How to check the effectiveness of phishing

August 19, 2020 | David Balaban

This blog was written by an independent guest blogger.

You can install the latest generation of security software to protect against evil hackers, but what is the use of it if your employees continue to follow phishing links?

Several security companies conduct social and technical research of real-life phishing attacks aimed at different businesses and are impressed with the scale of the problem. The purpose of such studies is not only to understand how hackers deceive the staff and which hooks do they use but also to draw the right conclusions about what type of security awareness training to use and how often it is needed. One of the security companies I work with sent more than 15 thousand “phishing” emails to corporate mailboxes in 2019. Let’s see their results.

What is inside the phishing email?

According to statistics, last year, phishing became the most popular tool for penetrating the companies’ infrastructure. Attackers used this method in 70% of attacks. The second place took RDP hacking.

Globally, all phishing emails are trying to provoke a user to one of two actions - click on a phishing link or open a malicious attachment. During pentest projects, depending on the final task, researchers send employees several letters with a link to a web form for entering account credentials or Microsoft Office documents with malicious macros.

Most messages use harmless files that allow researchers to track only the fact of following the links or opening attachments. But sometimes, researchers send documents that contain macros that allow them to get remote access to workstations. Using such messages, researchers can check not only the vigilance of employees but also the reliability of the means of protection.

The main task of each such project is to make the “phishing” email to look as realistic as possible. Researchers try to craft letters and build the overall logic of the attack in the way a real cybercriminal would do it, assuming, for example, that the goal of the attacker is to gain access to the correspondence of the company’s top management personnel.

Usually, attackers start with harvesting information about the company using open sources. In one of the cases, our “attackers” discovered Outlook Web App, as well as news about the presence of a 0-day vulnerability in a browser used by this company. An attacker, preparing for an attack, considers all possible ways to achieve the desired goal and selects the most suitable and effective way.

What was found?

From our experience, users are more likely to open file attachments rather than provide their data via a web form. In each of the companies that were tested, several employees open attachments without any delay.

Among email topics used, corporate bonus programs (employee discounts, corporate offers from partner companies) turned out to be the most effective. About 33% of addressees reacted to such letters. The second place took letters that asked employees to read the new corporate rules or other important corporate documents.

Especially successful are attacks that have to do with current events. For example, in December, it is highly effective to offer the victims to check the work schedule for the upcoming holidays or find out about discounts on holiday events. This spring, the hottest topic, of course, was COVID-19. 15% of the recipients trusted our letters with the alleged memo about the protection measures taken by the company (that is, they opened the message and followed the link or opened the file attachment).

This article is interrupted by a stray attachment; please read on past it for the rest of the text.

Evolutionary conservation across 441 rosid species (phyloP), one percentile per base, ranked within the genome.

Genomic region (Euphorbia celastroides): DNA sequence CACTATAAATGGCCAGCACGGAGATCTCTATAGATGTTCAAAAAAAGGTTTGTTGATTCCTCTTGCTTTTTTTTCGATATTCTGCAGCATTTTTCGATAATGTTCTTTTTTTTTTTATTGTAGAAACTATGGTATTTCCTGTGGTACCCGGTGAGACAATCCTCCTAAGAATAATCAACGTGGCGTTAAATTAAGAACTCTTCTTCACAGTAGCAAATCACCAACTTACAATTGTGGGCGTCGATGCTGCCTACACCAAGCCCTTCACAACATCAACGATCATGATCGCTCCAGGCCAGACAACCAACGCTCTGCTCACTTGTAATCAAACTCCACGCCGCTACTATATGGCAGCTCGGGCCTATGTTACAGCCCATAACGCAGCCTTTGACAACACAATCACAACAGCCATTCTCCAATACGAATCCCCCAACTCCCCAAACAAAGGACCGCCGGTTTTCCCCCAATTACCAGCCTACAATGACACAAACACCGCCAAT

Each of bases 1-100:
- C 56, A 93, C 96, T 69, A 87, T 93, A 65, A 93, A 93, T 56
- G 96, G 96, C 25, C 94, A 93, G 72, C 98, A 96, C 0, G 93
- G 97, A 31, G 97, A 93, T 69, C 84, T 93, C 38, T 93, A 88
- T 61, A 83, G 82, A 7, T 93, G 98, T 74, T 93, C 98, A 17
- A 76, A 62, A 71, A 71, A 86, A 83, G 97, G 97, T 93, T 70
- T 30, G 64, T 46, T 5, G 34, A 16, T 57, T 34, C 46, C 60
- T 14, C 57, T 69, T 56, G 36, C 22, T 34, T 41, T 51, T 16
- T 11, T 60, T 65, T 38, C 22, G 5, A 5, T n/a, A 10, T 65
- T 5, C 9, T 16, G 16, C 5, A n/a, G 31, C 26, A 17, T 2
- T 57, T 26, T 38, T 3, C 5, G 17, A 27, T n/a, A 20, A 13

It is important to note (and it is predictable enough) - the more personalized the letter is, the higher the effectiveness of the attack.

In mailing lists sent to 1-3 recipients, the proportion of those who committed potentially dangerous acts can reach 100%. Such letters are highly targeted as it is clear that real cybercriminals can easily found the data about two or three employees using open sources. The larger the group of recipients, the more general the content of the letter becomes and its effectiveness decreases.

The results of the sociotechnical studies show that the main problem of employees when working with emails is their complete carelessness. All emails sent contained several signs of phishing: unknown sender address, non-existent contact information, prompting to disclose account credentials, masked links, the twisted domain name of the company.

Useful tips

The level of security of the system is determined by the security of its weakest link. Often these weak links are people, therefore:

  • Employees should work with email responsibly.
  • Management should not forget that emails need to be protected.
  • Management should regularly conduct training of employees using harmless letters, as modern technical means cannot always provide full protection against social and technical attacks.
  • Management should follow the news and timely notify employees of new types of phishing and malware attacks.
  • Management should use relevant materials for training as phishing, like other hacker attacks, is regularly changing, adjusting to new situations.
David Balaban

About the Author: David Balaban

David Balaban is a computer security researcher with over 17 years of experience in malware analysis and antivirus software evaluation. David runs Privacy-PC.com and MacSecurity.net projects that present expert opinions on contemporary information security matters, including social engineering, malware, penetration testing, threat intelligence, online privacy, and white hat hacking. David has a strong malware troubleshooting background, with the recent focus on ransomware countermeasures.

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TAGS: phishing

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